Prognostic Value of the Circadian Pattern of Ambulatory Blood Pressure for Cardiovascular Risk Assessment (HYGIA)

This study is currently recruiting participants. (see Contacts and Locations)
Verified August 2014 by University of Vigo
Sponsor:
Collaborator:
Servicio Gallego de Salud
Information provided by (Responsible Party):
Ramon C. Hermida, University of Vigo
ClinicalTrials.gov Identifier:
NCT00741585
First received: August 25, 2008
Last updated: August 22, 2014
Last verified: August 2014
  Purpose

The HYGIA study was designed to investigate prospectively

  1. the prognostic value of ambulatory blood pressure (BP) monitoring among subjects primarily evaluated at primary care settings
  2. the impact of changes in ambulatory BP during follow-up in cardiovascular, cerebrovascular and renal risk in hypertensive patients
  3. the influence of circadian time of treatment in cardiovascular, cerebrovascular and renal risk in hypertensive patients
  4. the prevalence of an altered BP profile as a function of antihypertensive treatment, circadian time of treatment, age, and presence of diabetes, among other factors.

Condition Intervention Phase
Essential Hypertension
Cardiovascular Disease
Stroke
Chronic Kidney Disease
Drug: Any antihypertensive medication alone or in combination
Device: Ambulatory blood pressure monitoring
Phase 4

Study Type: Interventional
Study Design: Allocation: Randomized
Endpoint Classification: Safety/Efficacy Study
Intervention Model: Parallel Assignment
Masking: Open Label
Primary Purpose: Treatment
Official Title: Prognostic Value of the Circadian Pattern of Ambulatory Blood Pressure for Cardiovascular Risk Assessment

Resource links provided by NLM:


Further study details as provided by University of Vigo:

Primary Outcome Measures:
  • To evaluate the impact of circadian time of treatment in cardiovascular, cerebrovascular and renal risk assessment. [ Time Frame: Yearly evaluation for at least ten years ] [ Designated as safety issue: Yes ]

Secondary Outcome Measures:
  • To evaluate the influence of circadian time of treatment in BP control of hypertensive patients. [ Time Frame: Yearly evaluation for at least ten years ] [ Designated as safety issue: Yes ]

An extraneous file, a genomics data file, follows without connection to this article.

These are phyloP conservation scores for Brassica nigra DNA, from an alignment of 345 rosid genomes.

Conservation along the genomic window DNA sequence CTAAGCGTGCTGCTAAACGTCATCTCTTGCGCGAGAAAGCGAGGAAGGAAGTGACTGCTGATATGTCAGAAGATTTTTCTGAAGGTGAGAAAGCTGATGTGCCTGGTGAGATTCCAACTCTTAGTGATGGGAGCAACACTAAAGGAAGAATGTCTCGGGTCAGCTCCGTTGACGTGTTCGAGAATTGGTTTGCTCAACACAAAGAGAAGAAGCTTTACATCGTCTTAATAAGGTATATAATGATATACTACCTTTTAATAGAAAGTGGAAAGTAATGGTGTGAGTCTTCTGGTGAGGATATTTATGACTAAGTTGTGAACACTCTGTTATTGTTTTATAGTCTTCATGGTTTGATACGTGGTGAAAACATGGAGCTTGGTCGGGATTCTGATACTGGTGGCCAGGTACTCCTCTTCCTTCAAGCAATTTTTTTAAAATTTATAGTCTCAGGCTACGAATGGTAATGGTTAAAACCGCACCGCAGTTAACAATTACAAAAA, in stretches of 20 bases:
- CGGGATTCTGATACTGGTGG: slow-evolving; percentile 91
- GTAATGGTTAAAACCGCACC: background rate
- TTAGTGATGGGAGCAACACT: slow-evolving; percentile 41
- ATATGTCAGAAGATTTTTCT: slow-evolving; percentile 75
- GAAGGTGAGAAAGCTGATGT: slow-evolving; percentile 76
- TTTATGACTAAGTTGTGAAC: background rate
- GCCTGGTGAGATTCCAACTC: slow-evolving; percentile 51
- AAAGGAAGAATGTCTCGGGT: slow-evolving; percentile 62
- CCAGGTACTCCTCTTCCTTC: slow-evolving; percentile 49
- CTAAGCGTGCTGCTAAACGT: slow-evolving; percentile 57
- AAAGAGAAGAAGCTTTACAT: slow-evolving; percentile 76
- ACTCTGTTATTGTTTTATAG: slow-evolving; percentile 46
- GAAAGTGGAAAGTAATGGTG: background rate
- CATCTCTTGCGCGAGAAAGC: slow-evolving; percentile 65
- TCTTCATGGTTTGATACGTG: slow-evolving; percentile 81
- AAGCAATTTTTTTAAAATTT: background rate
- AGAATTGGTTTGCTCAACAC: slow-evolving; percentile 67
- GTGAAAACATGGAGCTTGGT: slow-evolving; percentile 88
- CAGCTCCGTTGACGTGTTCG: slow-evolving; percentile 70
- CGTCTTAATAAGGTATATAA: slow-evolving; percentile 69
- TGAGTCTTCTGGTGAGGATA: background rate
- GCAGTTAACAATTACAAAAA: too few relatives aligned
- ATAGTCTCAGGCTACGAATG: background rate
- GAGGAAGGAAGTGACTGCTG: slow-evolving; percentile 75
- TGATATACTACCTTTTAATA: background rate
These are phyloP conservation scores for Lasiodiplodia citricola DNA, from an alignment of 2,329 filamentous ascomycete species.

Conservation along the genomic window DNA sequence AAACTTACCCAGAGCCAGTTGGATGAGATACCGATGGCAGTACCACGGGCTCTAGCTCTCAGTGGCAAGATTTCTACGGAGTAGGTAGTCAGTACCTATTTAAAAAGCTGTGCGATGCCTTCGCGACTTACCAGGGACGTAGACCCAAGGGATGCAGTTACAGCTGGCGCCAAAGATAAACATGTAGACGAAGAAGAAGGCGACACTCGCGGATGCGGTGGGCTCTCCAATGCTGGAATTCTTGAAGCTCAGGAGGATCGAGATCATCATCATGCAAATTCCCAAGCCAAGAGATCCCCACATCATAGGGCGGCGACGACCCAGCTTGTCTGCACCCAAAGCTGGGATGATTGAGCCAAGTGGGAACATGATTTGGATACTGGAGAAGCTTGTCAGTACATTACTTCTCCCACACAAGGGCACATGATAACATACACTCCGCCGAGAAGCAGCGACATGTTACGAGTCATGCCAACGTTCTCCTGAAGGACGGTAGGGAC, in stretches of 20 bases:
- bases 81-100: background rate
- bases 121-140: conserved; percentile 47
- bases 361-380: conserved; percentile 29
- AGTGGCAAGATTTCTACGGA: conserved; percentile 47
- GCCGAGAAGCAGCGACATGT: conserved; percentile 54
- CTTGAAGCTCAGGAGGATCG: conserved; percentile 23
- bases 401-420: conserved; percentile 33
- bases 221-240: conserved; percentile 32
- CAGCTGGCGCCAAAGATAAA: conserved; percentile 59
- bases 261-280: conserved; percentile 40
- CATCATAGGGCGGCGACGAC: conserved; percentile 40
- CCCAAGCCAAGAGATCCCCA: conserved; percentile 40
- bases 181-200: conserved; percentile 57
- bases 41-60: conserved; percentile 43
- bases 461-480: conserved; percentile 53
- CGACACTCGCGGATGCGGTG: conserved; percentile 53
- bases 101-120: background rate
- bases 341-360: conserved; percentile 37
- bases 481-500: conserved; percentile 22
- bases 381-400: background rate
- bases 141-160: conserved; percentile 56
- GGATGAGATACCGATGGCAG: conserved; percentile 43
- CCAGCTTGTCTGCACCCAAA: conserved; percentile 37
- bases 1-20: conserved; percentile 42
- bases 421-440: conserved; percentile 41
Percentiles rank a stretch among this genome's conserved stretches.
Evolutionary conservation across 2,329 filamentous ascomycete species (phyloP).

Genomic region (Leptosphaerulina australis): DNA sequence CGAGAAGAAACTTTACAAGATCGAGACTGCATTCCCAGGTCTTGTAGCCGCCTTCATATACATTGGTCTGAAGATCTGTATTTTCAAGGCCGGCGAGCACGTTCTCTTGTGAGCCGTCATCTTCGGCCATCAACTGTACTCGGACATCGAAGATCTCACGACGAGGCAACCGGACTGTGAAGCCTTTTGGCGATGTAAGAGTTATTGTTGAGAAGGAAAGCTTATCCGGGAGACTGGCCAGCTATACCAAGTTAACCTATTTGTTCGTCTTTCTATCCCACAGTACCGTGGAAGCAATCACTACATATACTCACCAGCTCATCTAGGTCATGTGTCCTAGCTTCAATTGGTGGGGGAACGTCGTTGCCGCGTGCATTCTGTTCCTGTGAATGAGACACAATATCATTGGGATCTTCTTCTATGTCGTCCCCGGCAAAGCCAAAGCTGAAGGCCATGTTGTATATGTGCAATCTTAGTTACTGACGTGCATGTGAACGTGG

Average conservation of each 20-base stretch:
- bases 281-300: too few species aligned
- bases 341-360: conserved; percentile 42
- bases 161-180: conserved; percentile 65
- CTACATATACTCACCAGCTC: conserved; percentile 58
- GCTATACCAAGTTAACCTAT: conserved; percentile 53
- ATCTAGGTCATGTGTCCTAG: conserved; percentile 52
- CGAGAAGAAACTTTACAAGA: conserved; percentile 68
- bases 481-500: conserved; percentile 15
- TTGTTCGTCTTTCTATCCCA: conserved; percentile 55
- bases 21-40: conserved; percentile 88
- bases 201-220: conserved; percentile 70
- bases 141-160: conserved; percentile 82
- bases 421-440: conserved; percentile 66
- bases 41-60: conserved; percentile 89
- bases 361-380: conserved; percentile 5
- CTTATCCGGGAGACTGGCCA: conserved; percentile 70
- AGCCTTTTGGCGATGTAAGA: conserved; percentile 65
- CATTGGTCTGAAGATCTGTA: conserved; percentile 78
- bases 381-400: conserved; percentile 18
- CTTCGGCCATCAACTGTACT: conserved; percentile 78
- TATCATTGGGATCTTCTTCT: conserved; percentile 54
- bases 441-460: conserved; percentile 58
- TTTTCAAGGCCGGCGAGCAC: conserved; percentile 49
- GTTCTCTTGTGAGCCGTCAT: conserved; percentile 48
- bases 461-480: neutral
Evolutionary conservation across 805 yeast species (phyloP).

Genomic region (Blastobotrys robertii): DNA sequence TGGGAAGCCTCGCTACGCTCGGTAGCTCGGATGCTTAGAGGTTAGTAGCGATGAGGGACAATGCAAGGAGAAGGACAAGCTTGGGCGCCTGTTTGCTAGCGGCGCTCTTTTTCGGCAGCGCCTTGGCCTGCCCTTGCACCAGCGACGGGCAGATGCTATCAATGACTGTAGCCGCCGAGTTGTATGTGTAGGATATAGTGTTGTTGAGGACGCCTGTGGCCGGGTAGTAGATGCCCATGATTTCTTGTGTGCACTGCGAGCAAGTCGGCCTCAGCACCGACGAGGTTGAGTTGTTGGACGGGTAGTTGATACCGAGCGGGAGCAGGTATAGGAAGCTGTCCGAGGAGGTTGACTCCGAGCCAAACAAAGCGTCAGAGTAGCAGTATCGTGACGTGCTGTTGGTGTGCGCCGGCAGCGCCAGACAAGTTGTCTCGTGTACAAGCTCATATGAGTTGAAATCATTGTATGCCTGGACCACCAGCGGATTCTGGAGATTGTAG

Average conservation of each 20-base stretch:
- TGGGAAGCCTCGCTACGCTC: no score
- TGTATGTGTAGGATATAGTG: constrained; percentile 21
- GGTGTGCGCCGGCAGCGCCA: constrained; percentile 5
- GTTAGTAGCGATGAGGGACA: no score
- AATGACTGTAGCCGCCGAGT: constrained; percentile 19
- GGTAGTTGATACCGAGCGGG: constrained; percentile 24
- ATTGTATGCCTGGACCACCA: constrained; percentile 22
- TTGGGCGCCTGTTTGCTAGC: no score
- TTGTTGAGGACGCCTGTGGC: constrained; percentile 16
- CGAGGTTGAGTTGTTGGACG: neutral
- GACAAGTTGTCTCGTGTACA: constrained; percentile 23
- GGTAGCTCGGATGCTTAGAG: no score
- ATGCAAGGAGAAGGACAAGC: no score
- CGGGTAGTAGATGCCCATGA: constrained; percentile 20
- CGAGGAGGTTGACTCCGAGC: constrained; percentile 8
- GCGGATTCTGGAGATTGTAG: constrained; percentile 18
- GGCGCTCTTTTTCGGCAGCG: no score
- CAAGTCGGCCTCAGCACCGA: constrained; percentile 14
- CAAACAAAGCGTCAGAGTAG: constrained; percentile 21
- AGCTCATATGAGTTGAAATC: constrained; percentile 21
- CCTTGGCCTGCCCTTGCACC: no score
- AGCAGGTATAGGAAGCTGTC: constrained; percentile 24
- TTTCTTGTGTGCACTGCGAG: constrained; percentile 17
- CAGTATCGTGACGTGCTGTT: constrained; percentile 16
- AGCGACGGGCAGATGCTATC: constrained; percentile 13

• To evaluate the prevalence of an altered (non-dipper) BP profile in patients with resistant hypertension as a function of the circadian time of treatment. [ Time Frame: Yearly evaluation for at least ten years ] [ Designated as safety issue: Yes ]
  • To evaluate the influence of diabetes and circadian time of treatment in the prevalence of an altered (non-dipper) BP profile. [ Time Frame: Yearly evaluation for at least ten years ] [ Designated as safety issue: Yes ]
  • To evaluate the influence of age and circadian time of treatment in the prevalence of an altered (non-dipper) BP profile. [ Time Frame: Yearly evaluation for at least ten years ] [ Designated as safety issue: Yes ]
  • To evaluate, for all groups of interest, the prevalence and cardiovascular risk profile of white-coat hypertension. [ Time Frame: Yearly evaluation for at least ten years ] [ Designated as safety issue: Yes ]
  • To evaluate, for all groups of interest, the prevalence and cardiovascular risk profile of masked hypertension. [ Time Frame: Yearly evaluation for at least ten years ] [ Designated as safety issue: Yes ]
  • To evaluate, for all previous objectives, potential differences between men and women. [ Time Frame: Yearly evaluation for at least ten years ] [ Designated as safety issue: Yes ]
  • To evaluate the impact of changes in ambulatory BP in cardiovascular, cerebrovascular and renal risk assessment. [ Time Frame: Yearly evaluation for at least ten years ] [ Designated as safety issue: Yes ]

Estimated Enrollment: 12000
Study Start Date: January 2008
Estimated Study Completion Date: December 2020
Estimated Primary Completion Date: June 2020 (Final data collection date for primary outcome measure)
Arms Assigned Interventions
Active Comparator: 1
Treatment with all prescribed hypertension medications on awakening
Drug: Any antihypertensive medication alone or in combination
All drugs on awakening
Other Names:
  • Olmesartan
  • Irbesartan
  • Candesartan
  • Telmisartan
  • Valsartan
  • Atenolol
  • Carvedilol
  • Nevibolol